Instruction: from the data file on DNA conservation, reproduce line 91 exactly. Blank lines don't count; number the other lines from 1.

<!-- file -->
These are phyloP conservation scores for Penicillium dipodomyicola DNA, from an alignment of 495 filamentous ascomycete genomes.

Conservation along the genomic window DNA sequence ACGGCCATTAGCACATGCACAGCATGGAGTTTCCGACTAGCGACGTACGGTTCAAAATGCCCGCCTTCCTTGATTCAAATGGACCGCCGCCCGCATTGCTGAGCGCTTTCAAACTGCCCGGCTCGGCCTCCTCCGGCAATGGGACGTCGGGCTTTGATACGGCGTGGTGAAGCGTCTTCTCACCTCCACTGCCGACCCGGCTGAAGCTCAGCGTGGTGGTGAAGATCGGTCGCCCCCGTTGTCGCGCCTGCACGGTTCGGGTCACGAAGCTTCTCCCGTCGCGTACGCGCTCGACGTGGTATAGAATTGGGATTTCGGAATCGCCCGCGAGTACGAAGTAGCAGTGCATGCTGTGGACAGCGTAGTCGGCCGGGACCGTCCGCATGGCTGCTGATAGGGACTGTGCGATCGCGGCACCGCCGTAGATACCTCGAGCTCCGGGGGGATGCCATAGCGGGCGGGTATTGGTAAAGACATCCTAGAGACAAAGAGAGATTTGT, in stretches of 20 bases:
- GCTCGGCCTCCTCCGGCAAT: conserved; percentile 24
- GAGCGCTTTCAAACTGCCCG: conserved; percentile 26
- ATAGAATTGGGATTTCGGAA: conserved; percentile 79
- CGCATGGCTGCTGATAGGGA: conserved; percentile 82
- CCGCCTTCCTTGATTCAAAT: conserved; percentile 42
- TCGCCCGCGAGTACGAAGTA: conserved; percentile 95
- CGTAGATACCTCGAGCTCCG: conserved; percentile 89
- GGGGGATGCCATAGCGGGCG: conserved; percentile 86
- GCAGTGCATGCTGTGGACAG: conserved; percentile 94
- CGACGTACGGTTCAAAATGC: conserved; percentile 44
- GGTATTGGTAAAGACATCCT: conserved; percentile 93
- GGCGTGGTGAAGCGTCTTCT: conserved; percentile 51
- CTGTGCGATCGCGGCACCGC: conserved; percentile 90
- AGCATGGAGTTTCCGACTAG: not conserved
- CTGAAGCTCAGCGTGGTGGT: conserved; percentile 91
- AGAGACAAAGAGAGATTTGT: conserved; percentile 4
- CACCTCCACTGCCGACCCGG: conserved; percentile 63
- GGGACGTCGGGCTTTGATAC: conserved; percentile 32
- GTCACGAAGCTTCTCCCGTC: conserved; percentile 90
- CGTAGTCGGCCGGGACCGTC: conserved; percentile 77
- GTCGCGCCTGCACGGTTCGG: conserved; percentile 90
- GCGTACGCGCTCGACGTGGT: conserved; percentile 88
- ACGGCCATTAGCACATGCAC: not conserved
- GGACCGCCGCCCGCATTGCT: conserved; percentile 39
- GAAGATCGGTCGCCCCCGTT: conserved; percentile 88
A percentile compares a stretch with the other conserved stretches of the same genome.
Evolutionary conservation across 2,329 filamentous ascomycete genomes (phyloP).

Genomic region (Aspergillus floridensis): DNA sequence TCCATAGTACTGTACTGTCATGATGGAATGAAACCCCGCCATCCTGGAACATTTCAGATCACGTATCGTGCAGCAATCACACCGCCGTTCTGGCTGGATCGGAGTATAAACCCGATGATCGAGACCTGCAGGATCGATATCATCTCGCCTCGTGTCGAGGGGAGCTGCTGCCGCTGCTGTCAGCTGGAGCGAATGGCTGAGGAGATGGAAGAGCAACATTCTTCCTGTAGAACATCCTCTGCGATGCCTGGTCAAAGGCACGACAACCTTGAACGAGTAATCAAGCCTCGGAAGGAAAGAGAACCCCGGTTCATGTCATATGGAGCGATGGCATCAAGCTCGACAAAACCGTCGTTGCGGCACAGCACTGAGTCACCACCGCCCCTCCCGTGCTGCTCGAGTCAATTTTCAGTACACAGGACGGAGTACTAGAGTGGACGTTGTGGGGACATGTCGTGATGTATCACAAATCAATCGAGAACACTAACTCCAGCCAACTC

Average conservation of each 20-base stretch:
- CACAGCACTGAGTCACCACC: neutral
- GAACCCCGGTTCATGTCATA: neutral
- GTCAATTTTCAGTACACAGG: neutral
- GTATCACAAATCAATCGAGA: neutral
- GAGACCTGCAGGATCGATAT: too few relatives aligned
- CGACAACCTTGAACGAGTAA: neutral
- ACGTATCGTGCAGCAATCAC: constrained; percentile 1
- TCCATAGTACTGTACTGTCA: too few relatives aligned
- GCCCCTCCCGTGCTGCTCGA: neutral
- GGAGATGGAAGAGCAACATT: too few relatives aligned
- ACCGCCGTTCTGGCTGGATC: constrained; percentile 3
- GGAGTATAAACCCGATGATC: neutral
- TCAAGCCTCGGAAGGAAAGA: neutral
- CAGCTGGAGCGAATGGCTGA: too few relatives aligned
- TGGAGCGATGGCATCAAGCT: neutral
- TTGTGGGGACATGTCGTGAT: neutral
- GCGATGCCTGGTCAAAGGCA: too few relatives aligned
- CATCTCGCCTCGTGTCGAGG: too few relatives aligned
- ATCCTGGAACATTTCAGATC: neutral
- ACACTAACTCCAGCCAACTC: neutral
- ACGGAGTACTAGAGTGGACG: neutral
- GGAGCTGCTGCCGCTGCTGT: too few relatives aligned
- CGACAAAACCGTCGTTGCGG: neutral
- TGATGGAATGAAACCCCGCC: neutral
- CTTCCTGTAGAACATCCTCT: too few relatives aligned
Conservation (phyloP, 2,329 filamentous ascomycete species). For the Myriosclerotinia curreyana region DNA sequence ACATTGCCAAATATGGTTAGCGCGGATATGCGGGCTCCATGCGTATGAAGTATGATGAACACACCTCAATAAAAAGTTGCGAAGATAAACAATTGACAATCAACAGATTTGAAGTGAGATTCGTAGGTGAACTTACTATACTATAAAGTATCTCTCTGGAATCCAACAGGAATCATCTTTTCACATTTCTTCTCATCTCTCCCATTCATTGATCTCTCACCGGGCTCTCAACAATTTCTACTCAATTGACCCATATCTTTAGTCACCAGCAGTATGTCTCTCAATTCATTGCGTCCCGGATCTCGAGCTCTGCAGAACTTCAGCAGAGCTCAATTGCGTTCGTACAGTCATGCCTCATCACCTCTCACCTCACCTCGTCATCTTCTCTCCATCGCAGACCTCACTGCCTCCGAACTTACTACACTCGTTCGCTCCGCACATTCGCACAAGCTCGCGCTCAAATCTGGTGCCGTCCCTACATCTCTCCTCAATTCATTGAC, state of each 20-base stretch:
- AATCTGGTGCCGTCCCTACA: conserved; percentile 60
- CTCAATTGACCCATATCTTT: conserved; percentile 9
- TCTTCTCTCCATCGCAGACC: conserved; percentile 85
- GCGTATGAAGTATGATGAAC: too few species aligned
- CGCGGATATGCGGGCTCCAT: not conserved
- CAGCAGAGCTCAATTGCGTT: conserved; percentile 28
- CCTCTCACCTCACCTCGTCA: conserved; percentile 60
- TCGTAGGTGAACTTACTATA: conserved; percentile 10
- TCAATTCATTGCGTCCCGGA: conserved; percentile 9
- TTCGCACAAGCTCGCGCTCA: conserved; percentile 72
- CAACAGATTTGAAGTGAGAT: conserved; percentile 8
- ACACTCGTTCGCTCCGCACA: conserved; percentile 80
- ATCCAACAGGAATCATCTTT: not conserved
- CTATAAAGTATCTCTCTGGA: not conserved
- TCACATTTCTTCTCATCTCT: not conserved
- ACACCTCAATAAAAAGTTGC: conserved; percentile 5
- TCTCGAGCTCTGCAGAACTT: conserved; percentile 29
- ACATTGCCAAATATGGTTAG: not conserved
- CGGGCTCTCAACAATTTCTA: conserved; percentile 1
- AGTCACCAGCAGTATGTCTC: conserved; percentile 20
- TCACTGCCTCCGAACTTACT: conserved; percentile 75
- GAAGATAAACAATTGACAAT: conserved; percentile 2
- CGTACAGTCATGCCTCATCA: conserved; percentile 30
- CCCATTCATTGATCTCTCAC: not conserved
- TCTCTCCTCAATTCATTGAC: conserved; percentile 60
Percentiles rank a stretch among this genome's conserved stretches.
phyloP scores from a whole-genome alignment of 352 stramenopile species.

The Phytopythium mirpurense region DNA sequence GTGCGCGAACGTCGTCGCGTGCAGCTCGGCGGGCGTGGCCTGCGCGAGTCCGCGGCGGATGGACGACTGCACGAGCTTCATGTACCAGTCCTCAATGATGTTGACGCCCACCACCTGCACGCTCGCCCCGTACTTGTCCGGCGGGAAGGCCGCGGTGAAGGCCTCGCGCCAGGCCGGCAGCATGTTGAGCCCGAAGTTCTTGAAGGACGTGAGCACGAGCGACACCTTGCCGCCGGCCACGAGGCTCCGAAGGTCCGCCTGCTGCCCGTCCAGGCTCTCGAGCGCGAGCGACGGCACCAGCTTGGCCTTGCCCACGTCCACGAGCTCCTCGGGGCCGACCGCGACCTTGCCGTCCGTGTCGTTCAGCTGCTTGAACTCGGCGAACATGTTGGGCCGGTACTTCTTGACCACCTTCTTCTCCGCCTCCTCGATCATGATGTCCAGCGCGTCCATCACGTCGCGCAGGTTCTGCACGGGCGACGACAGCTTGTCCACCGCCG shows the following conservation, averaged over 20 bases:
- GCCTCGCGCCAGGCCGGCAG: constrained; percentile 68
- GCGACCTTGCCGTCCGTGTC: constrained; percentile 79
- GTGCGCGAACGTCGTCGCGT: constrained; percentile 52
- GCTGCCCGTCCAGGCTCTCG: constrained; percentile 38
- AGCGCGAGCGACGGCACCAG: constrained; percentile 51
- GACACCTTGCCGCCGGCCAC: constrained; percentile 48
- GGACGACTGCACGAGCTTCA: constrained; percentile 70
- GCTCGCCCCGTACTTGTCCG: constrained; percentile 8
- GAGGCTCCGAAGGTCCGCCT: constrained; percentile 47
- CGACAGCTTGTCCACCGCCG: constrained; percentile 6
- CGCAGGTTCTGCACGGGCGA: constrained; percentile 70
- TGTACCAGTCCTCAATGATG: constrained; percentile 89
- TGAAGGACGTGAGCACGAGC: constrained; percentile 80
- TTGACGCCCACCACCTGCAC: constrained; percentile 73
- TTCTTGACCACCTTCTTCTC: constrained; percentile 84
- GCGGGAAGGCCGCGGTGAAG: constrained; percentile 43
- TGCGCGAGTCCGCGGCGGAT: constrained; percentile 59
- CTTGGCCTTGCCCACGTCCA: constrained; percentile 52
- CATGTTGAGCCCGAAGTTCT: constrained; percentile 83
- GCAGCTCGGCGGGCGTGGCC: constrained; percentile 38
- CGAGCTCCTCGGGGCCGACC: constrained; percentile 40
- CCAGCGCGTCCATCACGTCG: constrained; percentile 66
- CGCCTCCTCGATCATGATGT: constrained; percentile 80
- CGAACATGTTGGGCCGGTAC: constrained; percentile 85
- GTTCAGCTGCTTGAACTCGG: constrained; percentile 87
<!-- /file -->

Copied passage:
- GACACCTTGCCGCCGGCCAC: constrained; percentile 48